Our study was focused on a breeding population located along the right bank of the Gironde estuary (mid-French Atlantic coast) within the Special Protection Area “Estuaire de la Gironde – marais de la rive nord” (SPA No. FR5412011; Fig. 1). Breeding birds were sampled over a linear range of approximately 30 km (between 45° 33′ 14″ N, 00° 57′ 10″ W–North and 45° 19′ 35″ N, 00° 42′ 58″ W–South) and over a width of approximately 6 km from the shore of the estuary. The sampled population (estimated between 25 to 30 pairs, R. Musseau, unpublished data) breeds within different habitats (alluvial woodlands with varied water levels, small water basins or small rivers), and is characterized by unevenly distributed feeding locations exploitable by birds: patches of small water bodies, rivers or channels. Birds were captured and recaptured using “Japanese” mist nets (height: 2.50 m; mesh: 16 mm and 5 shelves; length: 3 to 12 m) produced by Ecotone®. Mist nets were positioned as close as possible to the nests (located beforehand), directly in front of bird nests or close to the nests, across axes used by birds to access the nests. Nests were selected after confirming their occupation by birds, but without being able to determine the stage of broods within the nests. Indeed, the burrows of the European Kingfisher can be particularly convoluted, which often render ineffective the use of endoscopes to explore the breeding chamber located at the end of the burrows. After capture, birds were aged and sexed according to the criteria detailed by Demongin (2016), ringed with a metal “Museum Paris” ring engraved with a unique number, measured, GPS tagged and released at the capture site. Measures included: (1) wing length (flattened straightened method, Svensson 1992); (2) head length, measured from the tip of the bill to the back of the head using an electronic caliper; and (3) body mass, measured with an electronic scale to the nearest 0.1 g.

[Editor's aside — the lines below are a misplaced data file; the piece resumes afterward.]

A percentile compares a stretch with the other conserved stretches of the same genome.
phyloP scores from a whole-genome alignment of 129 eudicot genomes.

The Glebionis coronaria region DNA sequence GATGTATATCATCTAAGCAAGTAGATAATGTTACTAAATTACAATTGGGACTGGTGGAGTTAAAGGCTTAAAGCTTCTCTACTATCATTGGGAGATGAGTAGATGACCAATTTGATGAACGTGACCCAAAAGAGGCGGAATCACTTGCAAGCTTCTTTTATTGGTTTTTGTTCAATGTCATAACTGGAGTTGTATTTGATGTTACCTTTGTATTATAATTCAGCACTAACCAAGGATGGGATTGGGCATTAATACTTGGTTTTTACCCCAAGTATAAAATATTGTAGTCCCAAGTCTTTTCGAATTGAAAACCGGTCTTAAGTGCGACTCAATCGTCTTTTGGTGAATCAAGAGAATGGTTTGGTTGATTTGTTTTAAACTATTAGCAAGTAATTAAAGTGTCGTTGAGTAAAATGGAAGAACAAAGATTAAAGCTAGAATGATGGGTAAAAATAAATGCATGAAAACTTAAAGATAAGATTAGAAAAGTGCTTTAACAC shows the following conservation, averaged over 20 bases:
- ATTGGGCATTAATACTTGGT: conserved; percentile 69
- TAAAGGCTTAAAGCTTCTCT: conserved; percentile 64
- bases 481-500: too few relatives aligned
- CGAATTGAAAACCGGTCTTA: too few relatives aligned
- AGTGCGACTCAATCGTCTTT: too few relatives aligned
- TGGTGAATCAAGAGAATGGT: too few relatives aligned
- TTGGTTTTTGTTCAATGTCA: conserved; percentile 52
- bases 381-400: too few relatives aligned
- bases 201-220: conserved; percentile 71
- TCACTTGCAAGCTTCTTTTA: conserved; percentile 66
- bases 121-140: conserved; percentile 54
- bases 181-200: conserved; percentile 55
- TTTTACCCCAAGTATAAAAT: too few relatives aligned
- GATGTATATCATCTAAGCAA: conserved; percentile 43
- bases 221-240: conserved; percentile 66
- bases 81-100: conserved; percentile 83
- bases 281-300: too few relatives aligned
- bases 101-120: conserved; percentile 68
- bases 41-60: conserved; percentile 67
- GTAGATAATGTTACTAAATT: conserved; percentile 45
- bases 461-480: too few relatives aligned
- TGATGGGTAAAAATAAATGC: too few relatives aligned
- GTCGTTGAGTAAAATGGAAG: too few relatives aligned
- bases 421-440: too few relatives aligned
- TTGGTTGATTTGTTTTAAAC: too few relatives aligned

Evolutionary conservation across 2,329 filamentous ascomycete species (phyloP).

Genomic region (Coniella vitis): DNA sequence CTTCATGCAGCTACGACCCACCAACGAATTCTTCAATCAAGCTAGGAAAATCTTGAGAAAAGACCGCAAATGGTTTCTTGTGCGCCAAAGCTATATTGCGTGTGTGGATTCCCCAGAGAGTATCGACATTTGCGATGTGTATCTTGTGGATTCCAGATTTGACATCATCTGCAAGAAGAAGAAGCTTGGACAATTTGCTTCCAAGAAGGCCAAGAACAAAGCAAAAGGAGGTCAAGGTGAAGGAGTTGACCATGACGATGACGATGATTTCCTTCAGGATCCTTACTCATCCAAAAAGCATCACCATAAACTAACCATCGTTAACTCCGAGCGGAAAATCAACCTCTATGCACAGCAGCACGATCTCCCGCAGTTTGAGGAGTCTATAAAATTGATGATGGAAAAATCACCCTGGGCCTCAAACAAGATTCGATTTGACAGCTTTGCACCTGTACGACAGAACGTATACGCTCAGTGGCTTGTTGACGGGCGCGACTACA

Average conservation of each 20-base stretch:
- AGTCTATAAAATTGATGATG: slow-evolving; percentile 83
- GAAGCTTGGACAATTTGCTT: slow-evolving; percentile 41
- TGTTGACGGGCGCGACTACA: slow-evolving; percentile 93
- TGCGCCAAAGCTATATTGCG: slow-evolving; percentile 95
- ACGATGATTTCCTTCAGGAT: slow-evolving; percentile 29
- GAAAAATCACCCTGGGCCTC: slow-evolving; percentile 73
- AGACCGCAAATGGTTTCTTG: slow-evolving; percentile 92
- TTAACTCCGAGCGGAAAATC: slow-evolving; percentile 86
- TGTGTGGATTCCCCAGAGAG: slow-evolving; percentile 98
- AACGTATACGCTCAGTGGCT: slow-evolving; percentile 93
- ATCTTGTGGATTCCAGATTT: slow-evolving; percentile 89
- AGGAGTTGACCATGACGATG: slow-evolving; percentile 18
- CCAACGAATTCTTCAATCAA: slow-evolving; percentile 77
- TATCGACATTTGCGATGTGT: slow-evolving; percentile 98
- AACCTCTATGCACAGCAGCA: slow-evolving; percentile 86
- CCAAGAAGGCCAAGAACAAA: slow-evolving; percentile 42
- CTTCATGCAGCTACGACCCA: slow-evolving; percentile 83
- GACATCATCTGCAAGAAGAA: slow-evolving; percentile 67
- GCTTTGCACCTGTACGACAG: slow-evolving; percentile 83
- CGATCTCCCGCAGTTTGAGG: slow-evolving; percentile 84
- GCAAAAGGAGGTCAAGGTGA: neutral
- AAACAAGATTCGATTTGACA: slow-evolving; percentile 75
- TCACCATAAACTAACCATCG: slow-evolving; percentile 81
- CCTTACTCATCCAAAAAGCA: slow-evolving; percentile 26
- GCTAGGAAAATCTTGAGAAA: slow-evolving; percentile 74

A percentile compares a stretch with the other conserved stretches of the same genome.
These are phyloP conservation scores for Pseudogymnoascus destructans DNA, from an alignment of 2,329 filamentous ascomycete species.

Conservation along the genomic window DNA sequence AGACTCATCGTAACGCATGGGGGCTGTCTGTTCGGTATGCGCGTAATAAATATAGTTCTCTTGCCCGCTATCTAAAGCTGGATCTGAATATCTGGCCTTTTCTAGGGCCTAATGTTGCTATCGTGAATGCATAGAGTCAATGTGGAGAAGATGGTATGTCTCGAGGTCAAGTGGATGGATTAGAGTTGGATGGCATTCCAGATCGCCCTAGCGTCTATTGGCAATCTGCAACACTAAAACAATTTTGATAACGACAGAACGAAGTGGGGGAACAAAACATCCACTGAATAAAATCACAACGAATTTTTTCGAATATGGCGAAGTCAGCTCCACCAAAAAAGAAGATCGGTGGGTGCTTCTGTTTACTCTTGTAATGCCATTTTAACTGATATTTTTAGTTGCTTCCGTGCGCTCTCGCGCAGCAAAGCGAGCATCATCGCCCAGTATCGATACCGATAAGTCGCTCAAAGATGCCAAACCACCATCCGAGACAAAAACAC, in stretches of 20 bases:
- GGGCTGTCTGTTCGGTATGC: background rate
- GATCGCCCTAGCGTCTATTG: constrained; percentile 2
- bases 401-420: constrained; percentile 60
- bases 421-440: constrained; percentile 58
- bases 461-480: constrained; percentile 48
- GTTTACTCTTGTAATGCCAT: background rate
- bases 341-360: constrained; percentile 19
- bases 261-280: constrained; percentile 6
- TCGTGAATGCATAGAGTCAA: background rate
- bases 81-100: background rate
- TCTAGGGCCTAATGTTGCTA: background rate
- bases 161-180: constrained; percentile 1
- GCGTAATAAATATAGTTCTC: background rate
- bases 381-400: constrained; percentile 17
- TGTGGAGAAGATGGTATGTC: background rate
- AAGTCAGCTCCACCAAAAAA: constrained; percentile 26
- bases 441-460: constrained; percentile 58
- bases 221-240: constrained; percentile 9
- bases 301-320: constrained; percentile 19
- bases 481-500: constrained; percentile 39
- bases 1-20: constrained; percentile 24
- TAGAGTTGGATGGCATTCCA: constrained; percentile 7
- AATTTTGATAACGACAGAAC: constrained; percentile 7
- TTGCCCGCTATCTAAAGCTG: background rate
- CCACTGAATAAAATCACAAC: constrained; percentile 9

Birds were equipped with archival GPS tags (Fig. 2). As recommended by Kenward (2001), we used GPS tags with a mass (including attachment elements) as close as possible to 3% of the bird mean mass expected. We used “PinPoint-10” archival GPS tags (1.0 g, produced by Lotek Wireless Inc.), which at our request, were adapted for the European Kingfisher (adaptations necessary due to regular immersion in water and the circulation of birds within the burrows of their nests). The adapted devices used for our study had the following features: length ~ 25 mm; width ~ 12 mm; height ~ 4 mm. Given their small size, the devices were not equipped with solar panels. Devices were fitted with a smooth and thin “whip” antenna in plaited steel (~ 40 mm in length and 0.5 mm in diameter). Waterproofing was achieved by an addition of a liquid synthetic elastomer coating that dries on contact with air (Plasti Dip®) up to the limit of ~ 1.3 g per device. GPS tags were attached to birds using leg loop harnesses, as described by Rappole and Tipton (1991), using braided nylon (0.8 mm in diameter) tied above the GPS tags with a reef knot consolidated by a point of glue (Loctite 454®). Given the possible difficulties in recapturing birds, we created a breaking point on the harness consisting of a few stitching marks made with a thin cotton thread, which allowed a trade-off between: (i) good tag retention and the lessening of discomfort risk for birds while they move through their burrows or during dive phases, and (ii) a possible break of the harness caused by the weakening of the cotton fibers in the short or medium term in the event of experiencing difficulties in recapturing birds. The total mass of the equipment (GPS tag + harness) was ~ 1.4 g. GPS devices were configured to collect one location every 30 min, between sunrise and sunset, calculated for the deployment location (i.e. approximately from 7:30 a.m. to 8:30 p.m. local time—for birds captured during the first half of April, and 6:20 a.m.to 9:45 p.m. local time—for birds captured during the first half of June). Given that the aim of our study was to characterize the home range of birds, focusing particularly on feeding habitats, we chose to collect data only during the day knowing that the European Kingfisher is a diurnal fisher, which catches its prey by recognizing their shapes and movements (Brooks et al. 1985). The interval between each collected location was chosen to minimize the autocorrelation risk among locations while maximizing the number of locations over the operating period of the tags (the potential number of locations being limited by battery capacities). Tags were programmed to initiate data collection one day after being deployed on birds, allowing animals a minimum period to adapt to the equipment. Five days after tag deployment, which represents the maximum operating period expected of the GPS tags given the frequency of data collection, birds were recaptured and the GPS tags removed. Data were transferred to a computer using a DLC-2 box (device produced by Lotek Wireless Inc., allowing communication between the GPS tags and the computer) and the “PinPoint host” interface also developed by Lotek Wireless Inc.